Balcony Scene (Romeo and Juliet) Craig Armstrong Download 'Balcony Scene (Romeo and Juliet)' on iTunes
Most people know me from my “day job” as a Classic FM presenter, but I also write music and I have written a piece for the singer Katherine Jenkins.
My ideas always germinate from “tinkering” on the guitar, the instrument I taught myself to play as a child.
My other essential tools are my black labrador Whisper, a MIDI guitar and some sophisticated software.
The former helps me when the ideas aren’t flowing – I take the dog for a walk to break the impasse; while the latter gives me access to a broad palate of instrumental sounds: strings, woodwind, percussion, even sampled choirs; enabling me to “play” these various instruments from the guitar, and build an electronic picture of how my music will sound when it’s performed.
I used to regard deadlines as the enemies of creativity, but experience has taught me to embrace these torments. There is nothing more terrifying than sitting with a blank sheet of paper waiting for the muse to strike, yet nothing more intoxicating than the moment when it arrives – if it arrives.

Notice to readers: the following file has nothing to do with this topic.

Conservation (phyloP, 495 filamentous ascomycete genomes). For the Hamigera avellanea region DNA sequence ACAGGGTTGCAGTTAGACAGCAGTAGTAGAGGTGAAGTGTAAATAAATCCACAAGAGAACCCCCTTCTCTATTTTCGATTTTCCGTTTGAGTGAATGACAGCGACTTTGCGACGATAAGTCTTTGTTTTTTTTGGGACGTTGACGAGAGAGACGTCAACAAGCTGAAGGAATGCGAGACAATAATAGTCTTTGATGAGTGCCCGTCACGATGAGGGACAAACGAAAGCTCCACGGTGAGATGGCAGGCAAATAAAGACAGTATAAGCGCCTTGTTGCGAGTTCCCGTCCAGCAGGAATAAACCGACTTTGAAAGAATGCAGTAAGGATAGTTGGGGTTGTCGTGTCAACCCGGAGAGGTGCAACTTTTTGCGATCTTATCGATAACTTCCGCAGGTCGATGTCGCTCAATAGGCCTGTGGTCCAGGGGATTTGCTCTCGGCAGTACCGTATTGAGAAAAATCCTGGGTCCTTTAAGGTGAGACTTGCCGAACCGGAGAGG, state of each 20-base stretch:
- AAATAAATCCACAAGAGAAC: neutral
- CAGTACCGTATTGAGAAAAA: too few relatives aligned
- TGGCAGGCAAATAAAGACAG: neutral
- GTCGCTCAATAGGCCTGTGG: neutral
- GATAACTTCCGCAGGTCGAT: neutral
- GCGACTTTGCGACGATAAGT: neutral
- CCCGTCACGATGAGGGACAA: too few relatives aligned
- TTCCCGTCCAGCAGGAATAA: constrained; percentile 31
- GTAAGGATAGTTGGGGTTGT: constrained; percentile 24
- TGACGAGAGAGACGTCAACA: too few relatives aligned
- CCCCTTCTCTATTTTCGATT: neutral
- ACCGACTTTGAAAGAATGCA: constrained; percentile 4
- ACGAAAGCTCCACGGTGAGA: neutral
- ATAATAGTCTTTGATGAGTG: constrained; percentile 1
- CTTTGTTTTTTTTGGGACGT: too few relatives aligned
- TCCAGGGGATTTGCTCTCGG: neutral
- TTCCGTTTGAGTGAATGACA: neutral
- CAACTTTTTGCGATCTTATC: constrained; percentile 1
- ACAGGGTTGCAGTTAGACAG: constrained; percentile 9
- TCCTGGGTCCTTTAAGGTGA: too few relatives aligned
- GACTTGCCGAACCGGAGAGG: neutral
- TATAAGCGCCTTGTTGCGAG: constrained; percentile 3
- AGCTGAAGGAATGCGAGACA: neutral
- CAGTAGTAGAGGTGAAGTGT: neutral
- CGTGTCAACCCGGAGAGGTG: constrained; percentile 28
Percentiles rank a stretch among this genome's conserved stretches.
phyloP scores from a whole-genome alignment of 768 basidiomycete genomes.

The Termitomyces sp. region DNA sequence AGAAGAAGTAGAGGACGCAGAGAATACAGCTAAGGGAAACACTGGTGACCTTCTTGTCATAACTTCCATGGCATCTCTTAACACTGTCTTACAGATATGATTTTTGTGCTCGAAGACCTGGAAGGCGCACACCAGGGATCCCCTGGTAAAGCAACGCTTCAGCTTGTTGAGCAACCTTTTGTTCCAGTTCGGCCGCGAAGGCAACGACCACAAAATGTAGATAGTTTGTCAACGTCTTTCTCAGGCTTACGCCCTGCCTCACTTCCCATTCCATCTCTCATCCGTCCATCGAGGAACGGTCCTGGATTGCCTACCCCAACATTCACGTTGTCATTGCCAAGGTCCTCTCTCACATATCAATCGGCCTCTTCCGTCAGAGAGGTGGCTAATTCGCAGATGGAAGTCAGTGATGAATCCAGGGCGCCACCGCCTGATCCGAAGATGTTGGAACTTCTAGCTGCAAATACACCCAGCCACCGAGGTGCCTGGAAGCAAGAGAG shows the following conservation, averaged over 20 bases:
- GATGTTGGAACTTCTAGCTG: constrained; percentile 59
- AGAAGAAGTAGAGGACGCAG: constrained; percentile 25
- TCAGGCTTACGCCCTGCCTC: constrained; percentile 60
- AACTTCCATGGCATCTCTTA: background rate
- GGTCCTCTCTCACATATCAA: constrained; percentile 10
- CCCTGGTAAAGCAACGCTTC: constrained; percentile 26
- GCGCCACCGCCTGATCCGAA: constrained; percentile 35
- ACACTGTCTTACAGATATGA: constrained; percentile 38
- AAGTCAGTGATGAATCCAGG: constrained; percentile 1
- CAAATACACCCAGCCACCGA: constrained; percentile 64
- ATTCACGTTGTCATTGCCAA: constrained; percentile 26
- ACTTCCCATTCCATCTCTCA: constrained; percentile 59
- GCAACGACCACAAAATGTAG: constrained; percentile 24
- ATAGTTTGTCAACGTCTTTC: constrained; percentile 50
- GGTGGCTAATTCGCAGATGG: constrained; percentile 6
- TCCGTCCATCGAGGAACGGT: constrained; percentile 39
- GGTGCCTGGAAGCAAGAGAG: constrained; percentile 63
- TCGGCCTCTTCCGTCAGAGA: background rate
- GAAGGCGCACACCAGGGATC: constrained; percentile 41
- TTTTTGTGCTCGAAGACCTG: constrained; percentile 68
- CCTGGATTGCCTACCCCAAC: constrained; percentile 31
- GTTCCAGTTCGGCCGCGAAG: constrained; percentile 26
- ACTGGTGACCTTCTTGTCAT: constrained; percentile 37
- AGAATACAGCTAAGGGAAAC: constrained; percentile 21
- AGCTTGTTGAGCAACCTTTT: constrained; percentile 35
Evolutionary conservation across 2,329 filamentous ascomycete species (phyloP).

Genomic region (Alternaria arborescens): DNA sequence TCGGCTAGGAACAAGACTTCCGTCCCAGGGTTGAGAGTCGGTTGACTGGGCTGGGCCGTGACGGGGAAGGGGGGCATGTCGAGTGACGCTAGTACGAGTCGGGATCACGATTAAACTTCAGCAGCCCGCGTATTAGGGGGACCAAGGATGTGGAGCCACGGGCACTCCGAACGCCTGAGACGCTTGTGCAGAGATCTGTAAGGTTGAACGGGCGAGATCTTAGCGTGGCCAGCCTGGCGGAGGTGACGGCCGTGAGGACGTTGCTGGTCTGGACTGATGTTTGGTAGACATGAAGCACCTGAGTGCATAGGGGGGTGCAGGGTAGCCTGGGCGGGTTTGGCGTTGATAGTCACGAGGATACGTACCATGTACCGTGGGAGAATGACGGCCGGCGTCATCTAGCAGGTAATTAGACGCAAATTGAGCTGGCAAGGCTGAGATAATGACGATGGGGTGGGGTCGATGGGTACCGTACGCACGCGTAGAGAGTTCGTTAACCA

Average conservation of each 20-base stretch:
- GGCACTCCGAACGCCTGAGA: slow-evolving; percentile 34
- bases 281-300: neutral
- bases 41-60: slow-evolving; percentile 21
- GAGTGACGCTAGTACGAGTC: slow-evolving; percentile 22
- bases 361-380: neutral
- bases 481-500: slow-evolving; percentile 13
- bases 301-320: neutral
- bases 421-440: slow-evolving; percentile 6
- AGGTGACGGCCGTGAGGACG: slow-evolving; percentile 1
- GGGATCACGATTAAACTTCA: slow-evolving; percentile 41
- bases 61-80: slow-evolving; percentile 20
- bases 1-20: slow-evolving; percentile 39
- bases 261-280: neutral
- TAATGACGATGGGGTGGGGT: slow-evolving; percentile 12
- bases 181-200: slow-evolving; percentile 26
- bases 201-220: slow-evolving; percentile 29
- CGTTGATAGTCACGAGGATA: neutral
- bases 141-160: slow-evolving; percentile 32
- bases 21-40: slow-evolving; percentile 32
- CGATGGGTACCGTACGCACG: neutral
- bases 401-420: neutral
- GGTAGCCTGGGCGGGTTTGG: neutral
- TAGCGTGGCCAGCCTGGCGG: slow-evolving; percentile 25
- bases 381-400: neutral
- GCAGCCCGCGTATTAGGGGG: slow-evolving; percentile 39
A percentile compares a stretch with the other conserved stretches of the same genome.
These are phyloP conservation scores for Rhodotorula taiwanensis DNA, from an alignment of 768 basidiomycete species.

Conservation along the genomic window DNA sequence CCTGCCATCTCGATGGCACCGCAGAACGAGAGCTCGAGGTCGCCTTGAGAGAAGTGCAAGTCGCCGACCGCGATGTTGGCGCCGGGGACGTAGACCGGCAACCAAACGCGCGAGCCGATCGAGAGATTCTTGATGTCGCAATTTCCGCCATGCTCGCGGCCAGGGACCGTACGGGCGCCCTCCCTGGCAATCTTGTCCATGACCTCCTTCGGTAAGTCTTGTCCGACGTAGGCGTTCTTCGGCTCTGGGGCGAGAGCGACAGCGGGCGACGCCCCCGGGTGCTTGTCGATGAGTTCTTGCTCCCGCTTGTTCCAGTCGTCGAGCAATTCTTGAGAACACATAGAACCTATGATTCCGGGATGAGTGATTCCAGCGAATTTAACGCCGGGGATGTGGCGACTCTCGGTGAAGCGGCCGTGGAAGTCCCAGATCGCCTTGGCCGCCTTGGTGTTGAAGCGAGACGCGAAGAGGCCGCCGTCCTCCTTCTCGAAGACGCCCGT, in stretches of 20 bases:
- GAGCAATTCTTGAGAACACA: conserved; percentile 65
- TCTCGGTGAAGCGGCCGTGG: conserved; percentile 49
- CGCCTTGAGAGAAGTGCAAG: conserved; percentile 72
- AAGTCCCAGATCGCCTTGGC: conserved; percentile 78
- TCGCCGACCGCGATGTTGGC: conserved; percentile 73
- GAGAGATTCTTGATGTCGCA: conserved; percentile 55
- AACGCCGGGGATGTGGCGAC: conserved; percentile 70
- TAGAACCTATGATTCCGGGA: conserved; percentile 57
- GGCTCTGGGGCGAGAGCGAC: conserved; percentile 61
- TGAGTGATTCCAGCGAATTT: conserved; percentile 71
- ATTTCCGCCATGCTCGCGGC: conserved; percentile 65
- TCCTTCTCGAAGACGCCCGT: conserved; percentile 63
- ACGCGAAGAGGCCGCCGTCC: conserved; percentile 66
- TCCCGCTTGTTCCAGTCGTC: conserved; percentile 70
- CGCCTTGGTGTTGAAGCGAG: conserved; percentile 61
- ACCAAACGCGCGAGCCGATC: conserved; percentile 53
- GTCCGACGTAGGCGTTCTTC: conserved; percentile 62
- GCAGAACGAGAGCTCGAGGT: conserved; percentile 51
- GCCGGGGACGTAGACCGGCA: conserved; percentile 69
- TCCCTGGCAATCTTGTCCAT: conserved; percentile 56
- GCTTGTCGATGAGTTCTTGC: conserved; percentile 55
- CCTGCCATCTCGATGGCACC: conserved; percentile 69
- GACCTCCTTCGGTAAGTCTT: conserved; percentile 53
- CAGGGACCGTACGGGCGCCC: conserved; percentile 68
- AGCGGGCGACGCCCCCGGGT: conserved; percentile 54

Years ago, when I was playing lead guitar with Mungo Jerry, I wrote a song called Brand New Pen about precisely this conundrum.
It was only relatively recently that I began to compose in a more classical idiom. When I was commissioned to write a piece for Katherine Jenkins, my goal was to create something that had the appeal of a pop track but was also classically credible, and that would suit the sonorous richness of her voice.
The song I came up with was Ave Maria, though I decided not to use the full Latin text, framing it instead around those two words. Katherine’s voice is also very impressive in the upper register, so I wrote a descant that floats over the top of the main melody.
You can hear Ave Maria on Katherine’s CD, Daydream. She describes this, her eighth studio album, as her most personal to date, and the recording with which she returns to her musical roots.